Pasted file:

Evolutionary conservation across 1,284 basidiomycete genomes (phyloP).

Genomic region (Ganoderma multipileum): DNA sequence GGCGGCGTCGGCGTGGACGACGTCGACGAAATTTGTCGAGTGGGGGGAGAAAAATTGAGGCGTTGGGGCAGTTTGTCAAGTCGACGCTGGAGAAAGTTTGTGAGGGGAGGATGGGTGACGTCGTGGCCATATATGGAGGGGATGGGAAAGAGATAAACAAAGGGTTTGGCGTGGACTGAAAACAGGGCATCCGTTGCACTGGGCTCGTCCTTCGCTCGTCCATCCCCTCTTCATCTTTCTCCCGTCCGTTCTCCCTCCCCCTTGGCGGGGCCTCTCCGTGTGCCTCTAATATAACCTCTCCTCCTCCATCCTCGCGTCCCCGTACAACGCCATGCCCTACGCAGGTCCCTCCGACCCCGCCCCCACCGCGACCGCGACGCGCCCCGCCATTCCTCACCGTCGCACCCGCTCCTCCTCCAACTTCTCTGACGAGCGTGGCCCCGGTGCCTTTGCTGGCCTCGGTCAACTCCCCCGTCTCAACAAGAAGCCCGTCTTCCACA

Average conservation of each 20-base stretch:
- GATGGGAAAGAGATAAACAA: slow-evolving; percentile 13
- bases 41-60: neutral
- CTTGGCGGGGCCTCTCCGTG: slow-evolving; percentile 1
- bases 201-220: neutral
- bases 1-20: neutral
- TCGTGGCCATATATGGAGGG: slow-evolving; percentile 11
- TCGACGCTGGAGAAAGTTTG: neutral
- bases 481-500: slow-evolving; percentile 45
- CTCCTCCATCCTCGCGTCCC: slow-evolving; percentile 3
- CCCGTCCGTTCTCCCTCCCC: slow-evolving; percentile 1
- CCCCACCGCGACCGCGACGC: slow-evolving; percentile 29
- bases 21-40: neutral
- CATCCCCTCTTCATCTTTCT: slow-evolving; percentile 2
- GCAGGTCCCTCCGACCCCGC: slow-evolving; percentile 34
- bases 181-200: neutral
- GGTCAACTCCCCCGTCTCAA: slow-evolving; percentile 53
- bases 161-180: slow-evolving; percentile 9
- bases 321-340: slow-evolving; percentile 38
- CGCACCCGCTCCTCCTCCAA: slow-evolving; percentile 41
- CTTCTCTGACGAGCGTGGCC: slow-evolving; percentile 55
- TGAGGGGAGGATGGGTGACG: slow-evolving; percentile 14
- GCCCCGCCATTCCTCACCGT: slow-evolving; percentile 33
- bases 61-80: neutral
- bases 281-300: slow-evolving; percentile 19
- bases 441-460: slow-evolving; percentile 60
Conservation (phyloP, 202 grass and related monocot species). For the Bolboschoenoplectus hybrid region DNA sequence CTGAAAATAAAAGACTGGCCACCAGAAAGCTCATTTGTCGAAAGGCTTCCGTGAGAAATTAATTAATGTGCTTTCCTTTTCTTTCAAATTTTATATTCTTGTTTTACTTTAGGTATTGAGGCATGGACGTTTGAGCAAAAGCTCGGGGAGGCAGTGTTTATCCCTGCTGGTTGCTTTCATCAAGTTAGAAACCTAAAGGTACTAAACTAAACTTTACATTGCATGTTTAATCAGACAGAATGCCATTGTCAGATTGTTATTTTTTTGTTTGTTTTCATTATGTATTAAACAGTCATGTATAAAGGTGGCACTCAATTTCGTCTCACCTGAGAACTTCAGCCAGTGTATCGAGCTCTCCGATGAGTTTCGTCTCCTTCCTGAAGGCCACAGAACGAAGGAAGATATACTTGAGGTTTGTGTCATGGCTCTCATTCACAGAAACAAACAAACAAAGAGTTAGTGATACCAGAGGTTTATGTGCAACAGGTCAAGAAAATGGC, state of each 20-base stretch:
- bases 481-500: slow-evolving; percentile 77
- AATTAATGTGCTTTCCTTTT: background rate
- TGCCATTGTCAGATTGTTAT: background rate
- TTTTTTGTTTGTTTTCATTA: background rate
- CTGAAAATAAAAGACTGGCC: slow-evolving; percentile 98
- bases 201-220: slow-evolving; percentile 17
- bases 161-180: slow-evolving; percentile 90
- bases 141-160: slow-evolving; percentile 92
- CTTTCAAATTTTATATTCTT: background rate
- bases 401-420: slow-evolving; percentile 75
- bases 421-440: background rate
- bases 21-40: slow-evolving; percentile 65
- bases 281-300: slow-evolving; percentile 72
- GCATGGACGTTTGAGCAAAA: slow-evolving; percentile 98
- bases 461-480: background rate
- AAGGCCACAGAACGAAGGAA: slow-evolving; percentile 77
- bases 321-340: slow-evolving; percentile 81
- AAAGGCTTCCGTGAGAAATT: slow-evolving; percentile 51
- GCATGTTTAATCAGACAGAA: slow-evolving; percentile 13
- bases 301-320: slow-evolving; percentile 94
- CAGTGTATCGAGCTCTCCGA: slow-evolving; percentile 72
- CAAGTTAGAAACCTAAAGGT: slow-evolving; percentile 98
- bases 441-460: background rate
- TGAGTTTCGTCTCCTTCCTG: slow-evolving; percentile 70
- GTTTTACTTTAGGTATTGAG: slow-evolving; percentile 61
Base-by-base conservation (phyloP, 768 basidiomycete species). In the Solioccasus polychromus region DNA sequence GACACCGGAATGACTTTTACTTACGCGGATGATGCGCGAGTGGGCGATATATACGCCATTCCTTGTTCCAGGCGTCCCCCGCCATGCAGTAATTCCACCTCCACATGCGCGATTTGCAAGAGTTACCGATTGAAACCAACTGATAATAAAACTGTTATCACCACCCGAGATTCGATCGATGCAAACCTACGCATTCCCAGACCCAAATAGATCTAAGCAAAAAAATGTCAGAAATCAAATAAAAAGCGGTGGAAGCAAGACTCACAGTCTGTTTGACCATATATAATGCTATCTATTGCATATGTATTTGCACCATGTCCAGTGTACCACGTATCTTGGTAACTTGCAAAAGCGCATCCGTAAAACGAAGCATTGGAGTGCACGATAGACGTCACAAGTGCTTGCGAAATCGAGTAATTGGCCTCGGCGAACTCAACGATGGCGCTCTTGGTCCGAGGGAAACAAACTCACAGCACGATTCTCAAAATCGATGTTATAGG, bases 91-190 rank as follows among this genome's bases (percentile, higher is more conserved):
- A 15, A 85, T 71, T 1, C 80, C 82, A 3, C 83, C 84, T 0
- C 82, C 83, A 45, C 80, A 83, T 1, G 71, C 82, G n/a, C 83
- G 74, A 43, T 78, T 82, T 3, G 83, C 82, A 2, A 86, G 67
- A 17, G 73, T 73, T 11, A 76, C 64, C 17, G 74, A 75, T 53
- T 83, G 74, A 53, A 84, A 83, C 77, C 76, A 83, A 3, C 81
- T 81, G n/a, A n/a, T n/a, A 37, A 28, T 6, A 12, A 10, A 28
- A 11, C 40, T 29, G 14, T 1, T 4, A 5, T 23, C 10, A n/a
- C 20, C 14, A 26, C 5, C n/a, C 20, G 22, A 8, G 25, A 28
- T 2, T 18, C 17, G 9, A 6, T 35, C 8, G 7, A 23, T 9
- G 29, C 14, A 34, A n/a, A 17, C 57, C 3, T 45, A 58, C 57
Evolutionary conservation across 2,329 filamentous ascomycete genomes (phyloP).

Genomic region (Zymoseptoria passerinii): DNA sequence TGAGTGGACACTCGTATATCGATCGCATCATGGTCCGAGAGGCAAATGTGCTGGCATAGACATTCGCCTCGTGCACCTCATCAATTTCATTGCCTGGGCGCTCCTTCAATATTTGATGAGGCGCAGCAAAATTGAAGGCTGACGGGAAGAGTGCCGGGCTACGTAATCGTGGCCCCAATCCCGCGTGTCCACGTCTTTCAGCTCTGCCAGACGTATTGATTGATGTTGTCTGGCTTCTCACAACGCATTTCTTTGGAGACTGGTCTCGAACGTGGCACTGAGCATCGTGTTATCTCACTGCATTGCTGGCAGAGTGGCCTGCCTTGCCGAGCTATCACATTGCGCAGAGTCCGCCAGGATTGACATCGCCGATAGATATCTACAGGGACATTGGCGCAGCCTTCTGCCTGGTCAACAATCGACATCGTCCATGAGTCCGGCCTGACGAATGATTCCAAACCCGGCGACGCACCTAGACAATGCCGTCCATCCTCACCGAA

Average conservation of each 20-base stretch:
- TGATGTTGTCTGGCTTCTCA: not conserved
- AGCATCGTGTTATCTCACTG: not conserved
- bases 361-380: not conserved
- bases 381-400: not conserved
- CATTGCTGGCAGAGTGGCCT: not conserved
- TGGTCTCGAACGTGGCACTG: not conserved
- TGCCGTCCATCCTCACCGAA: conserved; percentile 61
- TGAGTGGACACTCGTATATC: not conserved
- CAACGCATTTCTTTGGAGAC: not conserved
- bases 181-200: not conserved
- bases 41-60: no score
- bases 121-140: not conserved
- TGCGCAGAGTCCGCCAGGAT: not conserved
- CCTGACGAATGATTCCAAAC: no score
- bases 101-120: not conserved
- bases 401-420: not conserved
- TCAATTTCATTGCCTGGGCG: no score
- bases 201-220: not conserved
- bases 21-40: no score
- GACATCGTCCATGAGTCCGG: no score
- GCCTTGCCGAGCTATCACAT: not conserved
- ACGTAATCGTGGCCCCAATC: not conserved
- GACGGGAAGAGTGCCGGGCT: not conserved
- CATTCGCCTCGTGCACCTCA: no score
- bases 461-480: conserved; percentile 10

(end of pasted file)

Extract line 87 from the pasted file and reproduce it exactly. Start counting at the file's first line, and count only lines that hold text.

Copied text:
- bases 21-40: no score